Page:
Even before the days of TikTok, plenty of influencers advocated hiding healthy ingredients in "kid-friendly" foods (à la muffins with secret sweet potatoes or meatballs laced with kale). While the intentions behind the stealth veggie movement were surely good, these culinary acrobatics don't actually teach kids to make their own healthy choices. (And they sure make a heckuva lot of work for parents.)

Rather than tricking kids into healthy eating, try mixing nutritious ingredients visibly into well-liked foods. Think bell peppers atop pizza, a scoop of nutrient-rich greens powder for a lovely emerald color in a fruit smoothie, or nachos with black beans.


Offer them a choice

Young people feel empowered when they make their own decisions around food. That's why offering variety can be a game changer. Try framing meal and snack decisions with plenty of choices: "Do you want an apple or a kiwi with your lunch today? Do you want hummus or honey mustard to dip your carrots in?" Questions like these give kids a sense of self-direction, allowing them to embrace healthy foods for themselves.


Let go of food morality

It's easy to veer into black-and-white thinking around food, labeling certain choices as inherently good and others as bad. But this type of food morality sets kids up for a dysfunctional relationship with food.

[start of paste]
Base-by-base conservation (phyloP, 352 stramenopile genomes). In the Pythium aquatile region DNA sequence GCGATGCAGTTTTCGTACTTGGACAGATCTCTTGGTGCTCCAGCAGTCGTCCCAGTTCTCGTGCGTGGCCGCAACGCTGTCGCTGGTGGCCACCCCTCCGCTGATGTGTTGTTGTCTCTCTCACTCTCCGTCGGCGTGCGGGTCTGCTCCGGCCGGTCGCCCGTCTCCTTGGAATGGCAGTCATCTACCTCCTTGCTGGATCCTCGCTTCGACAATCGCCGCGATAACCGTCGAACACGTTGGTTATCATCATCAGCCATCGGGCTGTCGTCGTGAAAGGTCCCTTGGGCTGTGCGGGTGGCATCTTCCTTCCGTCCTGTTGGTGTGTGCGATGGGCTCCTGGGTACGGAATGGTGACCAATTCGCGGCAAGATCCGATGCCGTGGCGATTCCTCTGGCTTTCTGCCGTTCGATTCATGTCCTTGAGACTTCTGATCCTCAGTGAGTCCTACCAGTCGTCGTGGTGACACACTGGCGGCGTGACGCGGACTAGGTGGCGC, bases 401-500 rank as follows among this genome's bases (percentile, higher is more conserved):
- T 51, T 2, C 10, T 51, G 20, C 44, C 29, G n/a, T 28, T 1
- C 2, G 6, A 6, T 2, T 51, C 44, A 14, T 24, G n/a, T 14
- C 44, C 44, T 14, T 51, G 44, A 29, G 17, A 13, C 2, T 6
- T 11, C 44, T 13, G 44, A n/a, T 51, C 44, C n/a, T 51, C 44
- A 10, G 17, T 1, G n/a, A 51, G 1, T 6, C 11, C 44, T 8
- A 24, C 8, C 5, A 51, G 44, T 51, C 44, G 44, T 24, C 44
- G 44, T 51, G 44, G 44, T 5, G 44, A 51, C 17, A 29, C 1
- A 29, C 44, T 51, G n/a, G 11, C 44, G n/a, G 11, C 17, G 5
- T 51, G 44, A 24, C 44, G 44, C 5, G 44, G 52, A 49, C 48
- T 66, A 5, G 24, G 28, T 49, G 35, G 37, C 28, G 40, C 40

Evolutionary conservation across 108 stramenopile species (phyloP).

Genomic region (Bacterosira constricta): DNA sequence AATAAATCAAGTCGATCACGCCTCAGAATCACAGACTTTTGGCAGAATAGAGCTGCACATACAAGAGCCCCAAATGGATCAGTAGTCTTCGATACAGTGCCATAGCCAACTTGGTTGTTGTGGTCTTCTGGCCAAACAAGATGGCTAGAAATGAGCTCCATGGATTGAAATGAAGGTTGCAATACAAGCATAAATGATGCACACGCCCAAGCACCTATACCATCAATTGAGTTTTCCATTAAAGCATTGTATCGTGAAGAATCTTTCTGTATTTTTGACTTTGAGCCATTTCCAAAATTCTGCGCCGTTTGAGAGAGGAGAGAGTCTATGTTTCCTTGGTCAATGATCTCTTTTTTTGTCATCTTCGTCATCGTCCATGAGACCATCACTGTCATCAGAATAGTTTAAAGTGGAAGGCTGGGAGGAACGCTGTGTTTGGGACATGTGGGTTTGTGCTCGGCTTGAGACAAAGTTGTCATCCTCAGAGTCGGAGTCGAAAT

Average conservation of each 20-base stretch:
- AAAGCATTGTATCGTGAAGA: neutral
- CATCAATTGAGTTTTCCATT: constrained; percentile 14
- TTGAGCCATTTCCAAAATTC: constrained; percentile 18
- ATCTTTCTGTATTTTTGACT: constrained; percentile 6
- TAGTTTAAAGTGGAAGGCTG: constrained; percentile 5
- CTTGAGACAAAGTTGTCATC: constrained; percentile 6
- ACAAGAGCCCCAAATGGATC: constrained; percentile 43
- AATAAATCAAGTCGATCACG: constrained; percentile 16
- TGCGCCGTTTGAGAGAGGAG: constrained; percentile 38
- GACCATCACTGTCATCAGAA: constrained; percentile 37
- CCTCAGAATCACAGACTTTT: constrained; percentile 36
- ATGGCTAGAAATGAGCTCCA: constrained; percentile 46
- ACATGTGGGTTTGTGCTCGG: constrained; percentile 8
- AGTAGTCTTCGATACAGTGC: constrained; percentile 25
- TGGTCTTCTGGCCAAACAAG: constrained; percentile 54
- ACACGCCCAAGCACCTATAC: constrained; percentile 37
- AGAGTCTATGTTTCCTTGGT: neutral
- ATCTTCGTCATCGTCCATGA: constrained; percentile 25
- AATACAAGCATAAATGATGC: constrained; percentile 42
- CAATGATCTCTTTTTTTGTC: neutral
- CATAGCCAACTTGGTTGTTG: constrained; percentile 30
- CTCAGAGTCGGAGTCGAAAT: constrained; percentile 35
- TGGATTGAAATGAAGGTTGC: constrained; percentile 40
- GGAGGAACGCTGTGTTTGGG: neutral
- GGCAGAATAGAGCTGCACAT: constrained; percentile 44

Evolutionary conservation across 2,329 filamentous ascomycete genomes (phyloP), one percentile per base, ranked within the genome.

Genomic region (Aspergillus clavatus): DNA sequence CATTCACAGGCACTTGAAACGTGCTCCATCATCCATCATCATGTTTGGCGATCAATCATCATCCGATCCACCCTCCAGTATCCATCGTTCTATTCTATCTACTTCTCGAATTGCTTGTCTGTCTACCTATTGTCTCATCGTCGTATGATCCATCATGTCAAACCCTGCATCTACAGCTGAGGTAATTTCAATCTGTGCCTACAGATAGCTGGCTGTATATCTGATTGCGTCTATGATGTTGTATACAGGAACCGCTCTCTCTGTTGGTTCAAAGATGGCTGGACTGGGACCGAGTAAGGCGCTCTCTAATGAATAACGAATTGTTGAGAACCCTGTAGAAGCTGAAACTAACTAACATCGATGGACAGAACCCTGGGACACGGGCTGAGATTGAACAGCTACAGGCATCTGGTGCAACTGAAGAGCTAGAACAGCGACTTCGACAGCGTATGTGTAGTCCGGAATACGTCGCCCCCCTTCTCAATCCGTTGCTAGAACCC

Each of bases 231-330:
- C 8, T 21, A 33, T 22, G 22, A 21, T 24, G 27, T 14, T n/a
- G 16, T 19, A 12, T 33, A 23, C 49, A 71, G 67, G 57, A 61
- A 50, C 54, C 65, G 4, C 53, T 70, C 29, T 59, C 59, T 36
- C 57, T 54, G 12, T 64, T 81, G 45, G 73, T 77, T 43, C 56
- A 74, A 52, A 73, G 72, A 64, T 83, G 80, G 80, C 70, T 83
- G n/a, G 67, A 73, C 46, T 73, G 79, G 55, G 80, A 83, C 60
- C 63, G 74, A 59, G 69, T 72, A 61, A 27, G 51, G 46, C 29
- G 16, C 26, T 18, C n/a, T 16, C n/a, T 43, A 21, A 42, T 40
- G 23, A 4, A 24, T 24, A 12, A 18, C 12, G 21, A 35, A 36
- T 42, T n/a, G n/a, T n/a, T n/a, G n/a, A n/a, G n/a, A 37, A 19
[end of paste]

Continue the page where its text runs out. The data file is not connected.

"Treat all foods as morally equivalent—apples and chocolate are both just a source of carbohydrates—nothing more, nothing less," Storch recommends. "When a food is seen as 'special,' it becomes so much more desirable, making it hard to listen to and honor our body's needs."


Set a healthy example

Finally, don't forget that you are your child's most important model of a healthy relationship with food. If you find yourself frequently grabbing processed convenience foods, yo-yo dieting, or overdoing it on portion sizes, consider the message these behaviors send to your child.

"Bring awareness to and do your own work around your relationship with food. Kids are like sponges, and they pick up on our beliefs and attitudes very easily," Storch says. "Be intentional about leaving diet culture out of the conversation and try modeling intuitive eating for your child. When kids are raised to be intuitive eaters, they are more likely to grow into adults who eat intuitively."

If you are pregnant, breastfeeding, or taking medications, consult with your doctor before starting a supplement routine. It is always optimal to consult with a health care provider when considering what supplements are right for you.
Sarah Garone, NDTR author page.
Sarah Garone, NDTR

Sarah Garone, NDTR is a licensed nutritionist and freelance health and wellness writer in Mesa, AZ whose work has appeared in numerous publications. After a first career as a college German teacher, health problems led her to pivot her work to the way food impacts wellness. In addition to her writing, Sarah enjoys spending time with her husband and three teenage kids, cooking, running, volunteering at a certified pro-women's healthcare center, and singing in a concert choir.